In several of the poems in his stunning debut collection, Night Sky with Exit Wounds, Ocean Voung begins with an epigraph: a newspaper headline, a bit of history, a quote from Jeffrey Dahmer, to name a few. These facts stand above the poems, kept apart from the lyricism of Voung’s language and yet still vital. Lately, I keep running across poems in collections and in literary journals that use facts or trivia as part of, and sometimes the heart of, their piece. What place does the language of fact, of historical tidbits and pop culture trivia have within the language of poetry?
In Voung’s devastating “Seventh Circle of Earth,” the epigraph is a plainly stated headline:
“On April 27, 2011, a gay couple, Michael Humphrey and Clayton Capshaw, was murdered by immolation in their home in Dallas, Texas.—Dallas Voice.”
The body of the poem itself, though is seven footnotes attached to empty space, as if the entirety of the poem has been excised like these lives. The footnotes, however, explain in beautiful language a story of love and loss. “As if my finger/ tracing your collarbone/ behind closed doors,/ was enough/ to erase myself.” The poem is still alive, not gone, in the space of these footnotes—much like the lives of the dead are still alive somewhere, as long as we don’t forget them—something society has a habit of doing when it comes to victims who belong to marginalized groups. Here the fact at the start of the poem serves as the answer to the puzzle of the blank page, but it also reminds us that oftentimes the only thing noted about lives lost is how they were lost not how they were lived.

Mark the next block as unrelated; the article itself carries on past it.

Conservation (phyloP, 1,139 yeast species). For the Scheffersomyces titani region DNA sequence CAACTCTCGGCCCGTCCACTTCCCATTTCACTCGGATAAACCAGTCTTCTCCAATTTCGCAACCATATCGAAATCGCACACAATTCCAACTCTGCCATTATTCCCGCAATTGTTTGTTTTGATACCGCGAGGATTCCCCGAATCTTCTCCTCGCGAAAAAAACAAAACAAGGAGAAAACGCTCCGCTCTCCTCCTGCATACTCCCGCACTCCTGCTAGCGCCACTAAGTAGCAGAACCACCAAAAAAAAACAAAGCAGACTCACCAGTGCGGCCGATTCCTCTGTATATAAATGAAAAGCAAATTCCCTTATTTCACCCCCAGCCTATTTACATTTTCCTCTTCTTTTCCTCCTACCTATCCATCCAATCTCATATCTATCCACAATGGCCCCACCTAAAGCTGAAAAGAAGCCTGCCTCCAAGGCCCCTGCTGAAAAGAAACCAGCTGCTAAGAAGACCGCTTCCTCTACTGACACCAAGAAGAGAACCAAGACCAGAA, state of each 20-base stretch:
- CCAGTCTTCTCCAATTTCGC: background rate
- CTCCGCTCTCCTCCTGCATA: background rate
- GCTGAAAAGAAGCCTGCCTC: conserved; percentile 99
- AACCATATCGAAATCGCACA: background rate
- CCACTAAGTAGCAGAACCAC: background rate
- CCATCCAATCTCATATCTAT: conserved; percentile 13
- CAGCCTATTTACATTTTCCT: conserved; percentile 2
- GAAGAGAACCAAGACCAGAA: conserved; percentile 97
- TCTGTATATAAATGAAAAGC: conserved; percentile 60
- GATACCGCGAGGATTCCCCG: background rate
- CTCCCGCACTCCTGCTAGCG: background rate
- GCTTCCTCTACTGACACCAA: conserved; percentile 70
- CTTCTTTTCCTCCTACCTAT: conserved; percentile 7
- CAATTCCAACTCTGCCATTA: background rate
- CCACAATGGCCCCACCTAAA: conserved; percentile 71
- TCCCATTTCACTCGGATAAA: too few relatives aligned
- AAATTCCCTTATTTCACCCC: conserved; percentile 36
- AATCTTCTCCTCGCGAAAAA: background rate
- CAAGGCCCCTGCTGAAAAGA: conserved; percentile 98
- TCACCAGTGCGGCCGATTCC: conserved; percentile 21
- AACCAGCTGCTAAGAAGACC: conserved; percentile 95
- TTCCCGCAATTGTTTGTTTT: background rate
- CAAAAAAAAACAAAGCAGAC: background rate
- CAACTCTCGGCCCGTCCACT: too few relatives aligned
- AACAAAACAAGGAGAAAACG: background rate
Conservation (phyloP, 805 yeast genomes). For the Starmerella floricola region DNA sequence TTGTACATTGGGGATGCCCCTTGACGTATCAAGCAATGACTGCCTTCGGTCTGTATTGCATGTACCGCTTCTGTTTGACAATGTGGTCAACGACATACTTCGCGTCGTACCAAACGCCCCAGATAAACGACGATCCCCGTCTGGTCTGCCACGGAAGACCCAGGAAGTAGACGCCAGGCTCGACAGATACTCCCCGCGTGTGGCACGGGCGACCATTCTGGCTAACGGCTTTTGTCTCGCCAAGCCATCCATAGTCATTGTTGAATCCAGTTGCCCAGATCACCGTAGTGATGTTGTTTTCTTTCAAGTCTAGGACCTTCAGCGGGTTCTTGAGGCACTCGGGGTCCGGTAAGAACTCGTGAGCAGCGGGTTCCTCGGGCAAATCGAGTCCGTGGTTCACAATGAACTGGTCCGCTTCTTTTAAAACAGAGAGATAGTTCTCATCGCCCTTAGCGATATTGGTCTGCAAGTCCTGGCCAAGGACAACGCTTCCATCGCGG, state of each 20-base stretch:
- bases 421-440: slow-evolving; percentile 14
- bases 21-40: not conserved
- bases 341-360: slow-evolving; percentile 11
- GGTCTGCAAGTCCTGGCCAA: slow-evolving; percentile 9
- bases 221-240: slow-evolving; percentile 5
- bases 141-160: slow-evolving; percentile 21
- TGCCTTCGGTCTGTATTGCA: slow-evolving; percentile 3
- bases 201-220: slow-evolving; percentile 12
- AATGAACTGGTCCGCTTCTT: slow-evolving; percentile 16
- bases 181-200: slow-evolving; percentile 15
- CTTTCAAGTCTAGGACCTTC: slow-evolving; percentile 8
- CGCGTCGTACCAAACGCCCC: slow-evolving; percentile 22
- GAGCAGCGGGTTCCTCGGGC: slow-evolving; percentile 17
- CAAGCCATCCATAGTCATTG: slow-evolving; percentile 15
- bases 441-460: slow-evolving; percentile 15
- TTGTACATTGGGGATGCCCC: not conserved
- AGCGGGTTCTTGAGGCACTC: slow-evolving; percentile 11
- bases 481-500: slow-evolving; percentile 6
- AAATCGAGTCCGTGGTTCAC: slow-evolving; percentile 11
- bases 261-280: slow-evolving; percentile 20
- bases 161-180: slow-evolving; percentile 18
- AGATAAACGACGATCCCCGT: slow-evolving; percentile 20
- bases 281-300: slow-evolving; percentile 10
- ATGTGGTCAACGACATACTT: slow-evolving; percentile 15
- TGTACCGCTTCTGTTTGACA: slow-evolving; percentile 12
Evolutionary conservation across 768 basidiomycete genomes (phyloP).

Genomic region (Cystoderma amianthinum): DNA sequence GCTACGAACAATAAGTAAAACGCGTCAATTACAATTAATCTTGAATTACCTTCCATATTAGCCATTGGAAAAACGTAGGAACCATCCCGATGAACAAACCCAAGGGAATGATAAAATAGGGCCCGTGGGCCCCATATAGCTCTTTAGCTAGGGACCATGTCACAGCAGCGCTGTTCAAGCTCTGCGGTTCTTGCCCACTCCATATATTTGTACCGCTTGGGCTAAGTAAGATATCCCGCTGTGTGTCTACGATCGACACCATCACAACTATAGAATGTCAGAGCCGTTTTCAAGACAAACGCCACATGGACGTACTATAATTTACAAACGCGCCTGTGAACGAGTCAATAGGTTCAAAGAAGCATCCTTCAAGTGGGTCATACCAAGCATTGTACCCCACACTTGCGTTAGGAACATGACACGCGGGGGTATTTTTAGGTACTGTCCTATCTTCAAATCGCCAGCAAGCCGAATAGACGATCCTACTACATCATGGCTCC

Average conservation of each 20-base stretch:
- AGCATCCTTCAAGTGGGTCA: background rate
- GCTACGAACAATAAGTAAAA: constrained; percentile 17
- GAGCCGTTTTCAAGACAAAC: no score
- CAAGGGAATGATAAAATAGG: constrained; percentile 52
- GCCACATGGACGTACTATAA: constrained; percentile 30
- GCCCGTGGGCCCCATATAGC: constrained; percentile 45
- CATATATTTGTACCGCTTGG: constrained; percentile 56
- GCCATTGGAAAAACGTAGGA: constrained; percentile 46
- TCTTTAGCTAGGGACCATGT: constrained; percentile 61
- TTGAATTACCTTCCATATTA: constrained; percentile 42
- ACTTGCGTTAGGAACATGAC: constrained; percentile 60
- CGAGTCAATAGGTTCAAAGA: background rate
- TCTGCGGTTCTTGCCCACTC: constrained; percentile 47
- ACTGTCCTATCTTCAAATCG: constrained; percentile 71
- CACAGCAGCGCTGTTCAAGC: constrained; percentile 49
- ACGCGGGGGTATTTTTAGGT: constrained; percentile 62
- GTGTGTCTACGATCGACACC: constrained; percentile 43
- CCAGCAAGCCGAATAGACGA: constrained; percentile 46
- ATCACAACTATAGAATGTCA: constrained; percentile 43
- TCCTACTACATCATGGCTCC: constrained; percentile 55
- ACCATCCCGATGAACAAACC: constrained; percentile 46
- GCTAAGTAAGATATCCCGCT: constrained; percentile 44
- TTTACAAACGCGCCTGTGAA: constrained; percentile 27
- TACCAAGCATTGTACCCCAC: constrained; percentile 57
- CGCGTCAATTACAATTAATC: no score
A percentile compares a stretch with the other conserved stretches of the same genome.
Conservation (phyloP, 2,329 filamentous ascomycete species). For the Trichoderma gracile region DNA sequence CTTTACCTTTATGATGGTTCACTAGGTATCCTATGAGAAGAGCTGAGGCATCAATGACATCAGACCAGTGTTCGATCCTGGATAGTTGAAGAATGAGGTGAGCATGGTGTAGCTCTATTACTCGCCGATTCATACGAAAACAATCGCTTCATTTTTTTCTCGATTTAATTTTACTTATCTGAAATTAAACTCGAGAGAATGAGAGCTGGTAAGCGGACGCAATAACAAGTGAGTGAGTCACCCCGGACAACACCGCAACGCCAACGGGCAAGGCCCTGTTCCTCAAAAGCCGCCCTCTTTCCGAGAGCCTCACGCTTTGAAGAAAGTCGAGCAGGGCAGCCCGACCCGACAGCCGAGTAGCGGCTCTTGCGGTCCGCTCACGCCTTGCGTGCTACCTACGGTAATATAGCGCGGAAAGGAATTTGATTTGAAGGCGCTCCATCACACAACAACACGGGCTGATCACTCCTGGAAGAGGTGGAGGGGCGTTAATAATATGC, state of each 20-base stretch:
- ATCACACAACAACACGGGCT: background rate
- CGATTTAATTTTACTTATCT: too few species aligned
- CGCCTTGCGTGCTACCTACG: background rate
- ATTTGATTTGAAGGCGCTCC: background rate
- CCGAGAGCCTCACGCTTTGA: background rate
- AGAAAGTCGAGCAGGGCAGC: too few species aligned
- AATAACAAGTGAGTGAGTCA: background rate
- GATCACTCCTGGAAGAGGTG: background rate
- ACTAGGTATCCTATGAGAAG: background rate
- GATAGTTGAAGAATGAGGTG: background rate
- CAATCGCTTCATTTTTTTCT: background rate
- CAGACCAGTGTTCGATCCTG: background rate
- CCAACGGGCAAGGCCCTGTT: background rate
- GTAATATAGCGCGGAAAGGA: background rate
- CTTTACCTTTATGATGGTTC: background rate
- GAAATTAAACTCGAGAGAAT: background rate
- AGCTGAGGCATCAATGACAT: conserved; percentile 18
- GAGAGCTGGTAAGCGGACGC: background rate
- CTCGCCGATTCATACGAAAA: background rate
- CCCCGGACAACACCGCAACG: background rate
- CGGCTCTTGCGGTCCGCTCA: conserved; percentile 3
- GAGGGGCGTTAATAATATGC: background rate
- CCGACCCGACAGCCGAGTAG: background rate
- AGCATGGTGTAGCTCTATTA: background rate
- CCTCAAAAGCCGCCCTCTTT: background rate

Nick Lantz, in his poem “What We Know of Death by Drowning,” uses facts in a slightly different way. The poem separates into six distinct sections—each of which is titled with a “famous” drowning: a circus seal who was believed to have committed suicide by drowning, Natalie Wood, Li Po, and more. Each section cycles through the deaths in abstract, yet haunting ways: “Let me tell you: death/ is a long silk glove/dropped to the floor” begins the section on Wood. The poem uses these famous facts—ones in some cases we may have heard about in passing—to make a larger claim about the connectedness of lives and, by that same virtue, deaths. It’s in the final, section, though, that Lantz upends this by using a man who was believed dead after faking his death by drowning, and was discovered alive years later in a routine traffic stop. The narrator of this section of the poem has become obsessed with drownings after his faked one, and thinks back to how the act of pretending to drown himself also irrevocably changed his sense of self. Here facts serve as the window in the poem, but like someone struggling in water, we quickly learn there’s much below the surface of the facts.
While these are just two examples of the use of facts in poems, there’s a huge variety of ways in which poems incorporate them to form a whole greater than the sum of their facts. Voung’s and Lantz’s stand out to me, though, because they both use these facts of deaths to hint at the richness of the lives behind them—these stories we can glimpse, but never know fully.